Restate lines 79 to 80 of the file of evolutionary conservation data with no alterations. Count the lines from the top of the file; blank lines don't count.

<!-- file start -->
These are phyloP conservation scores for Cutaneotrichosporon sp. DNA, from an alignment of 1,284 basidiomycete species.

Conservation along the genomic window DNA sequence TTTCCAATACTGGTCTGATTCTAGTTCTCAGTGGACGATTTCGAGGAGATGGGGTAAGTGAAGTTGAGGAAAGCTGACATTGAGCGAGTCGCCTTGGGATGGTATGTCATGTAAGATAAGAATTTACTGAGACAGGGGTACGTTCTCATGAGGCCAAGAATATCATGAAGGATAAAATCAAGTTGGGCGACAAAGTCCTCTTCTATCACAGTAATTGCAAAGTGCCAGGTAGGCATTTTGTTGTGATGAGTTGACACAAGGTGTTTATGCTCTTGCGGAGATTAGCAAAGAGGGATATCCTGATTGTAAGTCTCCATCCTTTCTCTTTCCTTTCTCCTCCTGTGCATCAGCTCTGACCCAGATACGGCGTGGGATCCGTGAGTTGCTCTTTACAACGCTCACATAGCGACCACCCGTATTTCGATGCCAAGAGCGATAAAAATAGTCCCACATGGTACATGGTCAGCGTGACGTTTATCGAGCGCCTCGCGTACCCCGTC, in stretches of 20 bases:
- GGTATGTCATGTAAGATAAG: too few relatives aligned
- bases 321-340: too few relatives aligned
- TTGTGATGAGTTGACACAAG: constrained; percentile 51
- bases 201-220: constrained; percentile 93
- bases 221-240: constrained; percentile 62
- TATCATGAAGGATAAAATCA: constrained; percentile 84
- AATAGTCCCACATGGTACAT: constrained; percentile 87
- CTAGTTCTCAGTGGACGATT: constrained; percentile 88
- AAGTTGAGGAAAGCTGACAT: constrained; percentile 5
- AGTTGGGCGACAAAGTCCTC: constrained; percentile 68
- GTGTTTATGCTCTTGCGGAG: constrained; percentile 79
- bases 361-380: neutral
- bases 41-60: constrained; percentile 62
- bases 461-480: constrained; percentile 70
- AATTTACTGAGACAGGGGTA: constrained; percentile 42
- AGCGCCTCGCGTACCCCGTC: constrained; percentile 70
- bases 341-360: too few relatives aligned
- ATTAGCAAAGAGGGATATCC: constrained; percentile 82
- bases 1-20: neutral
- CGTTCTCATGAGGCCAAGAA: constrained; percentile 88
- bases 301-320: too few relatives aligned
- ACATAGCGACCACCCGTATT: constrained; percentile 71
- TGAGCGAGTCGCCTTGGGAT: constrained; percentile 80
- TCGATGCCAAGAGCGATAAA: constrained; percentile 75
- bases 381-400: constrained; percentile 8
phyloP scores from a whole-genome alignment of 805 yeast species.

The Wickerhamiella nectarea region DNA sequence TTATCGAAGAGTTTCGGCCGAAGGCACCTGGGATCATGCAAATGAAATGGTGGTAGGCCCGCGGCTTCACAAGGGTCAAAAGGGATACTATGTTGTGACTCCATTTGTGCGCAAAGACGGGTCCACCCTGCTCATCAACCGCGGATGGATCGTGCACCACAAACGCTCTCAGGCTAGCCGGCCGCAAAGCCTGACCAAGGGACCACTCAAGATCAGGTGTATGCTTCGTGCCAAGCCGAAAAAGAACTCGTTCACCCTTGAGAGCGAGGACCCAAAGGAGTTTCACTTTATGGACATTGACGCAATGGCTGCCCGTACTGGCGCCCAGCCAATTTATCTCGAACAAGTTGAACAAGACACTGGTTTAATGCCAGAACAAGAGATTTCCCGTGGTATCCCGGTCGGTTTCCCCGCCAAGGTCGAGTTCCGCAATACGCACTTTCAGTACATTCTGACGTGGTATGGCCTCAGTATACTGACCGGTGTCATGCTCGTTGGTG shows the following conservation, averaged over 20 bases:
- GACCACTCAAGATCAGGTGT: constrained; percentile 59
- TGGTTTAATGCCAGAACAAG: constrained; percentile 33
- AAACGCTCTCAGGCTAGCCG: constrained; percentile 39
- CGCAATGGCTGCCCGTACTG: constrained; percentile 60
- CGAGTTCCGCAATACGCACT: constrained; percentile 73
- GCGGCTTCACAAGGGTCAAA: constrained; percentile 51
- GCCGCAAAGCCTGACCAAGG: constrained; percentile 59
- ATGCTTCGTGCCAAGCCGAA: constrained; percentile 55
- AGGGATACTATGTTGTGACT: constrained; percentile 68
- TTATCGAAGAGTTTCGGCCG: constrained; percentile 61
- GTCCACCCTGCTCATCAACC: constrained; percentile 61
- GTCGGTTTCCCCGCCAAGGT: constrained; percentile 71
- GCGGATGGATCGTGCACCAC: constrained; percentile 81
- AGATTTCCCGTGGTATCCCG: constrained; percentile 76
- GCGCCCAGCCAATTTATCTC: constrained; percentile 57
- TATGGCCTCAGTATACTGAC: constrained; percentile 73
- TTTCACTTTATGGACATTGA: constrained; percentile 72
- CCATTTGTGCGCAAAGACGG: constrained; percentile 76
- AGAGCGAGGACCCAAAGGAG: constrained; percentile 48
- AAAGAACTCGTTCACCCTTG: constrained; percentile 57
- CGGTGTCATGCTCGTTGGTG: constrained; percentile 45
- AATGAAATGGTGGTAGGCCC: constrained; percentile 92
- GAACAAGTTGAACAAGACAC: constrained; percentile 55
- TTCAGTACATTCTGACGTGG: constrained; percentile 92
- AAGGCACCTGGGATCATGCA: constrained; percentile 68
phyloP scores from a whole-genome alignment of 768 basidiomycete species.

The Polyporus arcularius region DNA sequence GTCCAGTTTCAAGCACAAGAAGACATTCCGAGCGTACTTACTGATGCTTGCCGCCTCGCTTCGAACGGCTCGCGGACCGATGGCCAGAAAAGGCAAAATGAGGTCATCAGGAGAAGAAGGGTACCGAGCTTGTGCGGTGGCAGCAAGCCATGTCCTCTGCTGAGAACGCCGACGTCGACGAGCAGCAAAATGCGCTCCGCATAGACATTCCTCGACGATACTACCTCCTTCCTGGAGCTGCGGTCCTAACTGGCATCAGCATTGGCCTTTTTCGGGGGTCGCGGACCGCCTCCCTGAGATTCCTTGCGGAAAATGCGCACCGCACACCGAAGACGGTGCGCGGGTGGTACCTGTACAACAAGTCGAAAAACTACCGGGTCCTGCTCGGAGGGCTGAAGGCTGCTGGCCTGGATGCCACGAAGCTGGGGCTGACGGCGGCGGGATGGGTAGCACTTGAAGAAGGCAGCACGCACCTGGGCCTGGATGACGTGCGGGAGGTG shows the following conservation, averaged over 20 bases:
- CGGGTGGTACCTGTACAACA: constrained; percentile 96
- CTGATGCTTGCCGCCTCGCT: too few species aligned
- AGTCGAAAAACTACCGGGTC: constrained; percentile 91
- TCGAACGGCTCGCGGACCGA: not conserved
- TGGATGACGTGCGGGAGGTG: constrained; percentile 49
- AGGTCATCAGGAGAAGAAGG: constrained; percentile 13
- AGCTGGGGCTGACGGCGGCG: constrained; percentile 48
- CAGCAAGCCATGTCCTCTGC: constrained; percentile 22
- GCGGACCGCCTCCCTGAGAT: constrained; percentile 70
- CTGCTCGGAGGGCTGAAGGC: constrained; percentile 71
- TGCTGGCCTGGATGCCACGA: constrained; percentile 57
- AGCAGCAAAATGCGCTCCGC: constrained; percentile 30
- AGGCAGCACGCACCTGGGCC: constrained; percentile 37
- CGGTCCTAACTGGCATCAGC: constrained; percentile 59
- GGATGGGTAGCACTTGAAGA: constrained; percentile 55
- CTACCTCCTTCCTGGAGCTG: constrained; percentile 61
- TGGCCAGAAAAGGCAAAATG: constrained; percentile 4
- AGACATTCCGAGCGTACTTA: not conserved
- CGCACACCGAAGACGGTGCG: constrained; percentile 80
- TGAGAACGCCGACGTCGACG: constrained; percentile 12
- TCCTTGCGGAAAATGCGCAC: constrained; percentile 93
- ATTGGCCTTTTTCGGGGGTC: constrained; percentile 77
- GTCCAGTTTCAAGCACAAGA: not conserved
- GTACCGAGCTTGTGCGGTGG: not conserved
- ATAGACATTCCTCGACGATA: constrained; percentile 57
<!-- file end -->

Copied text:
- GTCCAGTTTCAAGCACAAGA: not conserved
- GTACCGAGCTTGTGCGGTGG: not conserved